Maybe that’s why The Elephants Come Home: A True Story of Seven Elephants, Two People, and One Extraordinary Friendship (Ages 6-9), written by Kim Tomsic and illustrated by Hadley Hooper, feels so special. It tells an amazing story—a story we’d warm to even if it was entirely made-up—but it gives us an added case of the goosies because we know from the start that it really happened. Or maybe it’s because the book straddles the animal and human world, allowing for some of the same storytelling prowess that has made picture book biographies soar in popularity. Or maybe it’s because it is stunningly executed (that paper! those colors! that art! those page turns!). Whatever the case, it’s hands down one of the best examples of narrative non-fiction I’ve ever come across. Even my daughter, age ten, has inhaled its 58 pages again and again. (If you trust me, stop reading to avoid the spoilers below and go get the book!)« Read the rest of this entry »
New Summery Graphic Novels for Ages 7-15
July 29, 2021 § 1 Comment
I can hardly keep up with all the graphic novels hitting bookshelves these days, but I’m not complaining, since they continue to make readers out of my kids. (Not convinced they count as real reading? Read what I said here.)
I had initially intended this to be a round-up of new favorites, only I found too many to fit in a single post. So, I’m limiting today’s post to favorite new graphic novels with summer themes. I realize back-to-school season is right around the corner (for some, it’s already here), but in our house, we are in blissful denial. We’ve just wrapped up summer swim team, and my kids are packing their bags for sleepaway camp. We’ve still got time with friends in Maine, time with cousins in Boston, and a family reunion in Rhode Island—fingers and toes and more fingers crossed for good health—and we’re determined to savor these precious days. It seems only right that our reading material should match the view outside. I hope you agree.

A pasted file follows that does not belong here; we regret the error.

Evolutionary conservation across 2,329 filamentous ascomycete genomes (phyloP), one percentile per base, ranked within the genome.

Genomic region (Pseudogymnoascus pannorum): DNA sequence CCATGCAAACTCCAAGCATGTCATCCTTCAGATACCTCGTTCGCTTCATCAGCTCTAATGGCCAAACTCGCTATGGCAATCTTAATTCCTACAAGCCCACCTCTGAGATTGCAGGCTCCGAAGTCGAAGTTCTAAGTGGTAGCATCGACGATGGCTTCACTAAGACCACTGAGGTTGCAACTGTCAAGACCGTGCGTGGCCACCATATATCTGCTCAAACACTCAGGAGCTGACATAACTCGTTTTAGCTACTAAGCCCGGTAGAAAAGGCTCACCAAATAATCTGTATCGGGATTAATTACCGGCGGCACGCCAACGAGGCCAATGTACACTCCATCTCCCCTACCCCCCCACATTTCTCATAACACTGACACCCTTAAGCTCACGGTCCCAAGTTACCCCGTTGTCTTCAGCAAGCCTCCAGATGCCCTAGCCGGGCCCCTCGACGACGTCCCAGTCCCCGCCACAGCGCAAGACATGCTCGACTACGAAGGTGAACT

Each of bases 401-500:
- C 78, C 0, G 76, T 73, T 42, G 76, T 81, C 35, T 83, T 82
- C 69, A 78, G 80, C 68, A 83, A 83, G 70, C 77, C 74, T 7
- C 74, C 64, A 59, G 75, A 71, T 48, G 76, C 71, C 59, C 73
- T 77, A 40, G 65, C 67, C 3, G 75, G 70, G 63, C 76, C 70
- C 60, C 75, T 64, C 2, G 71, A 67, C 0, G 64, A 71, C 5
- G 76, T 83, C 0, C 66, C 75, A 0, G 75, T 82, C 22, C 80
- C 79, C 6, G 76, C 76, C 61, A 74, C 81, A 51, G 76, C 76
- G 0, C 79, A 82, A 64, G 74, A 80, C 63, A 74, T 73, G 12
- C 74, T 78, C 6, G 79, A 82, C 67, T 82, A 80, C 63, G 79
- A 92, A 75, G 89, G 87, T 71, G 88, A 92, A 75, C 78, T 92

(Sadly, this means my Favorite Graphic Novel of the Year so far won’t make the cut, since it’s not set in summer. Those of you on Instagram know what I’m talking about. But the rest of you will have to wait for the ring of the school bell.)« Read the rest of this entry »
Spring Break Beckons: Middle-Grade Round Up for Ages 7-14
March 25, 2021 § 3 Comments
I spent the winter reading. A lot. And that’s good news for your readers, especially those eager to squirrel away with a new story (or three) over Spring Break. All of the recommendations below are books published this year (with the exception of a late 2020 release). Some of them I’ve already talked about on Instagram, but there are surprises, too. Some skew younger and some older, so be sure to consult the age ranges for each. There are graphic novels, novels in verse, mysteries, fantasy, historical fiction, memoirs, and realistic fiction.
As always, report back and tell me what your kids thought!« Read the rest of this entry »